Adolescents with eating disorders are at higher risk for intentionally injuring themselves than other teens, yet clinicians may be failing to diagnose these cases of self-injury, according to a new study.
The results show about 41 percent of adolescents with eating disorders engaged in self-injury, including cutting and burning themselves, but less than half of healthcare providers asked these patients if they had hurt themselves. This means the true percentage may be even higher. The rate of self-injury among the adolescent population in general is between 17 and 28 percent, according to earlier research.
Wounds from self-injury pose a risk of infection, and some evidence has suggested the behavior is associated with an increased risk of suicide.
The researchers said clinicians should ask all patients with eating disorders about their history of hurting themselves , not just patients who match a particular profile of someone who seems likely to self-injure.
"We should really consider more universal screening of patients with eating disorder behaviors to look for self-injury, so that over time, we can truly start to understand what an accurate profile of someone who is at risk for self injury in that population might be," said study researcher Dr. Rebecka Peebles, who conducted the work at Stanford University and is now an assistant professor at the Children's Hospital of Philadelphia.
Learning more about adolescents with eating disorders who hurt themselves may also help researchers develop appropriate treatments for self-injury, she said.
Peebles and her colleagues examined records of 1,432 patients, ages 10 to 21, who entered the eating disorders program at Lucile Packard Children's Hospital at Stanford between January 1997 and April 2008. The average age of the patients was 15, and about 90 percent were female.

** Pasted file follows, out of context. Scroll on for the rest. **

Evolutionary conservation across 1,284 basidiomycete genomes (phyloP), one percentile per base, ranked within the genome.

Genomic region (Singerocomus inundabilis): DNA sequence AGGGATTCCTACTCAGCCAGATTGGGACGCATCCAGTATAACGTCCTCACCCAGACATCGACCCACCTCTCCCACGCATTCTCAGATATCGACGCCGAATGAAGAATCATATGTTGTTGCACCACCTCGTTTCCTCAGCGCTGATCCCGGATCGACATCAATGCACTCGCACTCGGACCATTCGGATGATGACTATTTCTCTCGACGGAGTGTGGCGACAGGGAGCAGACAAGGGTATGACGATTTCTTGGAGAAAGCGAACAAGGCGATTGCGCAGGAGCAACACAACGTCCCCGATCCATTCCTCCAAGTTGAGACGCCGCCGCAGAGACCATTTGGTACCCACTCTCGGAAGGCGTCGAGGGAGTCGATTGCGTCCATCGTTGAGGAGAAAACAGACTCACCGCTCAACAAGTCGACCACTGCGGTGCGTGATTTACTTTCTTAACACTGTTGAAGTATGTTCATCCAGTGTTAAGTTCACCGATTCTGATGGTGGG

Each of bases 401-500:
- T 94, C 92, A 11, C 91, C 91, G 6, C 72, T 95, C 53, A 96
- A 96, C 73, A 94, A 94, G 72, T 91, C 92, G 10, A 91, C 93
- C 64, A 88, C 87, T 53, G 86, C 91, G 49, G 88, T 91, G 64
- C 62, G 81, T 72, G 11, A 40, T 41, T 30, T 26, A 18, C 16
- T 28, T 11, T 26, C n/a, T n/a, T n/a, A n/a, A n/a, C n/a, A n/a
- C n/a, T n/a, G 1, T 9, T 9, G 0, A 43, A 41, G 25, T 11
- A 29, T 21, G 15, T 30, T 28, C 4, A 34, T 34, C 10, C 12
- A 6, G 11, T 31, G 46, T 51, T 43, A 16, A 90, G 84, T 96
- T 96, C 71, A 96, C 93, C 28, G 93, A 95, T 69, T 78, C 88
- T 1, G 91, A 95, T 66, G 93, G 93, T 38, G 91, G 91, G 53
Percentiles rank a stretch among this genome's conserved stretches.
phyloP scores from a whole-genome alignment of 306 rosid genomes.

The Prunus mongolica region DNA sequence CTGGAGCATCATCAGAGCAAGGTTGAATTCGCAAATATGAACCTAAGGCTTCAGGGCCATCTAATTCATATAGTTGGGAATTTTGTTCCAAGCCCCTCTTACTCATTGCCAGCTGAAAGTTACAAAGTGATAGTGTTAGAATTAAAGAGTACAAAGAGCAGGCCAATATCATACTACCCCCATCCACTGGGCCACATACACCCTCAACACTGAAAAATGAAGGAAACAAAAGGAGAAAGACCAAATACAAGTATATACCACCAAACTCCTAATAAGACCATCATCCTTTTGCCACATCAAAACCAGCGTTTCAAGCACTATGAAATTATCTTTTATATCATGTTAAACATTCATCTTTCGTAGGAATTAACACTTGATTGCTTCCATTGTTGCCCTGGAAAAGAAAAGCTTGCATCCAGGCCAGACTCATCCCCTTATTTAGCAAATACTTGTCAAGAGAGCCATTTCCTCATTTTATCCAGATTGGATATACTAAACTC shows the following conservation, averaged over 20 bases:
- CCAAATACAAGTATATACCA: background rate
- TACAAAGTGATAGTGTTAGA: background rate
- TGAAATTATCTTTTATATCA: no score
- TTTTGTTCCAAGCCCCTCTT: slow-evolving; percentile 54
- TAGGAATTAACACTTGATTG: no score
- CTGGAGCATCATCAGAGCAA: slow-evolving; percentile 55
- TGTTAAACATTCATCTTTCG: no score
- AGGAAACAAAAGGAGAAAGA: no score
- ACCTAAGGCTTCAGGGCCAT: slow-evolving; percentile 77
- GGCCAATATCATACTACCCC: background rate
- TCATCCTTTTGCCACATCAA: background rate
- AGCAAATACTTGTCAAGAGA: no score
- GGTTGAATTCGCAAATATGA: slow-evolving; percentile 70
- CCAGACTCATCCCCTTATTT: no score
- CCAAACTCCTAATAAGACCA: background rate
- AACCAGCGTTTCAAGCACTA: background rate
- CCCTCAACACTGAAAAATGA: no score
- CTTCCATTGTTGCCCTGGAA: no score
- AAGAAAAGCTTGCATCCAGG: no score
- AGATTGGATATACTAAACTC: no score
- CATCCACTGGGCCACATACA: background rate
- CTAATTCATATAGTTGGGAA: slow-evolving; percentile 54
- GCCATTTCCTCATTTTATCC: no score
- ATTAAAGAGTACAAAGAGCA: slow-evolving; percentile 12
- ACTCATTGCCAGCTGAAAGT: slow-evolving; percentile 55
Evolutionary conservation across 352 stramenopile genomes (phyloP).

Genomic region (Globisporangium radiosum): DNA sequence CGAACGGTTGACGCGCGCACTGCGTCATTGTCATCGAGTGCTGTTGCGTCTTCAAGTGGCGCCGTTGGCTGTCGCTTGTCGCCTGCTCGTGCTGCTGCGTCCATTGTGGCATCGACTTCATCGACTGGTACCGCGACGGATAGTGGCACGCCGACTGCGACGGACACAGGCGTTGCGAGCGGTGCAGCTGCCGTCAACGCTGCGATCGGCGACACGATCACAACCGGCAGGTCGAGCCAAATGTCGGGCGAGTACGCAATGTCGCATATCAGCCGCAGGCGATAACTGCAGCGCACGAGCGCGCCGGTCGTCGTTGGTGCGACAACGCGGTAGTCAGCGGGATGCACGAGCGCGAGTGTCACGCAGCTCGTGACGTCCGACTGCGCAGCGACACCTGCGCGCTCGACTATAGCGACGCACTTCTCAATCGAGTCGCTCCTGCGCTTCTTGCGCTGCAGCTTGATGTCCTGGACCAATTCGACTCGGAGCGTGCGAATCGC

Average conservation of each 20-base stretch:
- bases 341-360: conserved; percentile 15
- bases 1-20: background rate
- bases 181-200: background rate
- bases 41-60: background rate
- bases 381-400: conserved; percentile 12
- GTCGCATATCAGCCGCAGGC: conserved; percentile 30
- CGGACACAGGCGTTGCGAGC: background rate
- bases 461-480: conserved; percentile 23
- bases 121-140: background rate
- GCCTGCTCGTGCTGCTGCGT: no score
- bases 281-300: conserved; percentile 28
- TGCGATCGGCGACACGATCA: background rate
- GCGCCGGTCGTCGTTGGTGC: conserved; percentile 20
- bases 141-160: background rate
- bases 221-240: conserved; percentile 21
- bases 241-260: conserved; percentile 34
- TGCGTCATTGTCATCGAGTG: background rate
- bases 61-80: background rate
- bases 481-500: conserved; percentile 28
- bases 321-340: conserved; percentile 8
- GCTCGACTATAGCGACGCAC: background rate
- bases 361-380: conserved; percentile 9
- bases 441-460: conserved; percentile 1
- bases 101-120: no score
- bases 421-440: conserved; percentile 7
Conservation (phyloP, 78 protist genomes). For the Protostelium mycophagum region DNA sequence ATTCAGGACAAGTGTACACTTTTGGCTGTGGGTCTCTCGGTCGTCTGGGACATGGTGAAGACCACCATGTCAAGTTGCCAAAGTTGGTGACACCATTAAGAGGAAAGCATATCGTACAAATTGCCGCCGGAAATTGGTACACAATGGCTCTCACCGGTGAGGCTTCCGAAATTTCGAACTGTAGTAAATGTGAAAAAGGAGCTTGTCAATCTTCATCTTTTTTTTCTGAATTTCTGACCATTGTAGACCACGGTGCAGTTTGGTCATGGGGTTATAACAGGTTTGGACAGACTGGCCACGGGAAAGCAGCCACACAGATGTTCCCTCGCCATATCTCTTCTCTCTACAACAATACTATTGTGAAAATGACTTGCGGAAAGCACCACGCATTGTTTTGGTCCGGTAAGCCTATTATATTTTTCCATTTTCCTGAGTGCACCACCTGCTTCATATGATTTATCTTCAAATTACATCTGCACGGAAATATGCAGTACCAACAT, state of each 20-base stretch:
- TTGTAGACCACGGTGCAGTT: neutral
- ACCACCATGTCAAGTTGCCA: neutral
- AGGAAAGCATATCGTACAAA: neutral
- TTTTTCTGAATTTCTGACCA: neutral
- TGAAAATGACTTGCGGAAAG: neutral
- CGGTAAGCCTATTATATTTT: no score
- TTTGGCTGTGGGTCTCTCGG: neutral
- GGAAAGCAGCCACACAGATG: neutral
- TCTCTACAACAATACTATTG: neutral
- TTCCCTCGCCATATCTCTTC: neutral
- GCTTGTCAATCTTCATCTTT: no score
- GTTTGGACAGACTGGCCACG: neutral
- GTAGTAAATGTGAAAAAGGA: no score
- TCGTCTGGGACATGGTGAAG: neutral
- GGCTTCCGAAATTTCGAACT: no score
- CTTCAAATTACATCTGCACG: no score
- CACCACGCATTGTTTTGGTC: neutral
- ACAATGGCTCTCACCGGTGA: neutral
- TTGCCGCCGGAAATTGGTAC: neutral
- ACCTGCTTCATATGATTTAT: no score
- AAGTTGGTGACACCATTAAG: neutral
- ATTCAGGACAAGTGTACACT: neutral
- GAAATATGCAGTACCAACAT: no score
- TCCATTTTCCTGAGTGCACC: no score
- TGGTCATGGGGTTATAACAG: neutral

Of patients who were asked by their doctor about self injury, 40.8 percent said they had hurt themselves.
However, only 43 percent of the charts filled out by doctors and reviewed by the researchers stated whether the adolescent had been screened for self-injury. This could mean that the health care provider didn't screen the adolescent, or it could mean that the adolescent was screened, but the information was not recorded, the researchers said.
Those who self-injured were more likely to be female, suffer from bulimia nervosa rather than other eating disorders, and have a history of substance abuse. The most common type of injurious behavior was cutting.
The profile of these self-injurious teens matches the profile of adults who have been found to be at risk for self-injury. However, it still may not provide an accurate picture of this type of behavior in adolescents with eating disorders, because many cases may have gone undiagnosed, the researchers said. It could be that clinicians are only screening the individuals they believe are at risk, who fit into preconceived profile.
The researchers can only speculate why adolescents with eating disorders may be more prone to self-injury than other teens. They might use self-injury as a way to regulate their moods, Peebles said. Many teens who engage in self-injury say it brings a sense of calm and relief.
The study is published online today (Oct. 8) in the Journal of Adolescent Health.